Friday, March 11, 2011

Japan and the Earthquake

Having lived in Japan for three years, I'm well familiar with the little earthquakes that are a constant factor of life there; by the end of my stay, I would barely notice them - slight tremors that seemed most apparent in the early morning, shaking me out of my sleep to briefly, attentively wait and see if anything developed. Nothing ever did, and I would easily and quickly fall back to sleep when they finished; but all the same, one lives in constant awareness over there, given all the little quakes, that a big one might hit at any time. The worst I saw, between 1999 and 2002, was a quake that shook the school I was working at enough that a few things - books stacked on shelves, and such - wobbled and fell over. Lights rattled, and you could feel the tremors through the desks, the floors: it was like the school was being given a gentle but firm shaking. It lasted less than a minute, but in that time, everything paused and people paid careful attention... then shrugged, when it subsided, and went back to work, perhaps grinning at a coworker for a moment...

The quake that hit them earlier today/ yesterday, by their count was obviously something much different, and I've sent a concerned email to one friend in Saitama, the bedroom community of Tokyo where I lived, to see what things are like there (and find out how she is). Japan Today says the magnitude of the quake was about 5 in Tokyo, 6 in Saitama and Gunma; both are probably inland enough not to have been affected by the tsunami. The real devastation is further north and further east. But it's hard to know how badly Saitama was hit just from a number... In any event, I'm sure help will be needed, not only for rebuilding in Japan, but for the thousands of Japanese students staying in Vancouver who are no doubt quite freaked out by hearing such news when they're so far from home. I'll keep y'all posted if there are any suggestions as to what concerned people might do.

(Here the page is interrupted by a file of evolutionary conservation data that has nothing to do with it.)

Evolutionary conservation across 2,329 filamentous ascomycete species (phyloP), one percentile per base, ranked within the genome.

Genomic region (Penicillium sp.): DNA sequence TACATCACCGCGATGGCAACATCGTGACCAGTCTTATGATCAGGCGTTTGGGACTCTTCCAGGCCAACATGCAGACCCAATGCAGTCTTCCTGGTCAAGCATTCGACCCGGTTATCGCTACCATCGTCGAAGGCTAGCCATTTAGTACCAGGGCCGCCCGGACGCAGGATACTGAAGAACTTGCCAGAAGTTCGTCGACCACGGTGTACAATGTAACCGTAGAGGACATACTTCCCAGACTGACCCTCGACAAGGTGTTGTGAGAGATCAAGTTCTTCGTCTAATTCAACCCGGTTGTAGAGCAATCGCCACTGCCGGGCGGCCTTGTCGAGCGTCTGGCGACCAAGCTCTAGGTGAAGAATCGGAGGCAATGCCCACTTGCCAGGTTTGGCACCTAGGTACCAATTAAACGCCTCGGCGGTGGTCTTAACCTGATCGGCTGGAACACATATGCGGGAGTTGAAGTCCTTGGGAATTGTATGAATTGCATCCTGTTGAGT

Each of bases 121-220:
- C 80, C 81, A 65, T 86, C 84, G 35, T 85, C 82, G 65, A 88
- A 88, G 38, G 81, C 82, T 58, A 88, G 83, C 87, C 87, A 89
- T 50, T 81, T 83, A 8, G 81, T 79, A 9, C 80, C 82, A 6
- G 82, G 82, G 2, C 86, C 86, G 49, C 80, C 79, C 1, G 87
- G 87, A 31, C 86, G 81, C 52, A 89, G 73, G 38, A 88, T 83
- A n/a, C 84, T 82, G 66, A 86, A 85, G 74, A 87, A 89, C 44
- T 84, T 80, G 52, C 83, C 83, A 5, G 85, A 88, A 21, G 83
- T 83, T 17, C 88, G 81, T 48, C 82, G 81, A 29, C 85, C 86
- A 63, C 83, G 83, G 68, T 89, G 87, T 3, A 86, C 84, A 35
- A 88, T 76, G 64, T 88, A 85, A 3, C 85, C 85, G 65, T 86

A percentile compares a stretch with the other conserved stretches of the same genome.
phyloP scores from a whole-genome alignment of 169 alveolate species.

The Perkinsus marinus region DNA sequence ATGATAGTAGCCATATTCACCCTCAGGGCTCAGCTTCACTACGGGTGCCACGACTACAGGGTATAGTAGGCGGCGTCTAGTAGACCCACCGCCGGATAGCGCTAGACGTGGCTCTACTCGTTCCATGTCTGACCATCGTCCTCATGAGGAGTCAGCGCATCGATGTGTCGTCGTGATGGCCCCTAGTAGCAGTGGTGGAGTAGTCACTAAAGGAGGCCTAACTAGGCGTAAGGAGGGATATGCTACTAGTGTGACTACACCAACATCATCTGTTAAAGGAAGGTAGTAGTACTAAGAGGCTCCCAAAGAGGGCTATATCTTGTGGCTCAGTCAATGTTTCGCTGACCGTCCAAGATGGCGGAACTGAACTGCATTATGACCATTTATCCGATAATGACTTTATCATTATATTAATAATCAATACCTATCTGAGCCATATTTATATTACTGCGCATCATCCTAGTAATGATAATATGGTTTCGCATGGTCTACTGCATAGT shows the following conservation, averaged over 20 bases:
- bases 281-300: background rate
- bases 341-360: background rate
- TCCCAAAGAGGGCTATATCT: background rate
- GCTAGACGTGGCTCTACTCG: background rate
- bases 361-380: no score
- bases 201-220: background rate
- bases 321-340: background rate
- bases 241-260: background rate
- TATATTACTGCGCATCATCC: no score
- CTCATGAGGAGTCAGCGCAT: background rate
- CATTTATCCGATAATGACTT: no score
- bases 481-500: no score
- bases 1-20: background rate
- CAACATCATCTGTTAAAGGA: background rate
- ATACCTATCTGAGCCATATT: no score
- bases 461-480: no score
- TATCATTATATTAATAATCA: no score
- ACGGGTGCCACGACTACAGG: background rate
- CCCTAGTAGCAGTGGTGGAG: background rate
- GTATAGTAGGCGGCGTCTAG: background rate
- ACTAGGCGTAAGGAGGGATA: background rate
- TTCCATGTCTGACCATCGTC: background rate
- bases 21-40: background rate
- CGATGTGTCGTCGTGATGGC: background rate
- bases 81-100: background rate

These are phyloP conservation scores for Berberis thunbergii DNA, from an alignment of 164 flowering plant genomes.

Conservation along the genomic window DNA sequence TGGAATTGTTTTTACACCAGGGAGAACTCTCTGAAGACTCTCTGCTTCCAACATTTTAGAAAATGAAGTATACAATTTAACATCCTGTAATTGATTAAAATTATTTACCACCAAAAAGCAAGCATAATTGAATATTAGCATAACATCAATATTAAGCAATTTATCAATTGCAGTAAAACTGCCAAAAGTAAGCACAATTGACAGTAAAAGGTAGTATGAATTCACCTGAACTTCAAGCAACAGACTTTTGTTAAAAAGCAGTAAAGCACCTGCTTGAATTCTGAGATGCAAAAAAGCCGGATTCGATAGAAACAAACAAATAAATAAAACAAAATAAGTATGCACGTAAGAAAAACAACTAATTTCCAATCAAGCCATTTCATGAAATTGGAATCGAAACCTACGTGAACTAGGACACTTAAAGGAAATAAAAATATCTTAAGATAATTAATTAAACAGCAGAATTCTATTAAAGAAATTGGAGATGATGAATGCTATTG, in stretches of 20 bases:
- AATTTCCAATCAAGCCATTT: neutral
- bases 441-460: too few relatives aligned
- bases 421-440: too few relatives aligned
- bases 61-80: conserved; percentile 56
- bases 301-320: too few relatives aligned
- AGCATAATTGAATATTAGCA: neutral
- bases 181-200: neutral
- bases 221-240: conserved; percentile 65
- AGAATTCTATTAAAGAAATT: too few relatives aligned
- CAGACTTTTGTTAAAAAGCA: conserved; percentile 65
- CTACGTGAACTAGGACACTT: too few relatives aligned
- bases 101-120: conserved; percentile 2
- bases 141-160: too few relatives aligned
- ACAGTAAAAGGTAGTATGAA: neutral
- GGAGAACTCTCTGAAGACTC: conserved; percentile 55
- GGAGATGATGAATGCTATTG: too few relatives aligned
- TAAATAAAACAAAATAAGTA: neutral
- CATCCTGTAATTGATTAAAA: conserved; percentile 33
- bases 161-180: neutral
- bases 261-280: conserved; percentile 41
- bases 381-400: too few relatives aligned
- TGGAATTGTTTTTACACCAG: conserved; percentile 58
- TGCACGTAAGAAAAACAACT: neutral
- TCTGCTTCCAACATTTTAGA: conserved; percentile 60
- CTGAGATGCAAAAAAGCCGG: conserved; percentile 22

4 comments:

M said...

You're the first person I thought of when I heard about the quake.

Hope the areas you're familiar with haven't been hit too hard.

My partner is from Christchurch. It's numbing watching places where he grew up all reduced to landfill.

Min

ammacinn said...

Hey, Min! Long time... no, I'm okay, safely in Maple Ridge, an hour outside of Vancouver, where I've been looking out for my Mom (she's had a stroke and needs a bit of help). She's very glad I'm not in Japan anymore. Apparently Saitama isn't so bad - it was frightening for people, and there was at least one death there, but the real destruction is further north. Still - there are probably all sorts of students from that region in Vancouver right now - they must be terrified...

M said...

Third attempt! Blogger hates my google account sign in, by the looks of things ...

There are a large number of Japanese families here waiting for bodies to be identified - an English language school collapsed in the Christchurch quake. I've heard many of them are from northern Japan. I can't begin to imagine how it is for them.

Maybe some were spared by being here.

ammacinn said...

Wow - that's horrible, death upon death. All of this is well beyond easy comprehension - nothing at all comparable has happened to me, and to try to imagine 10,000 dead - as the current figures have it - is staggering. I donated $100 via the Red Cross, and spent half an hour or so going through old email addresses from students and coworkers I knew in Japan, trying to say hello; all have long since changed, however... It's tempting to let life go on, since I can't afford to donate more and can't exactly leave my ailing Mom to fly to Japan to "help" - but it doesn't really feel like enough. I wonder what things are like at the school I worked at? (Lot of Japanese students there...).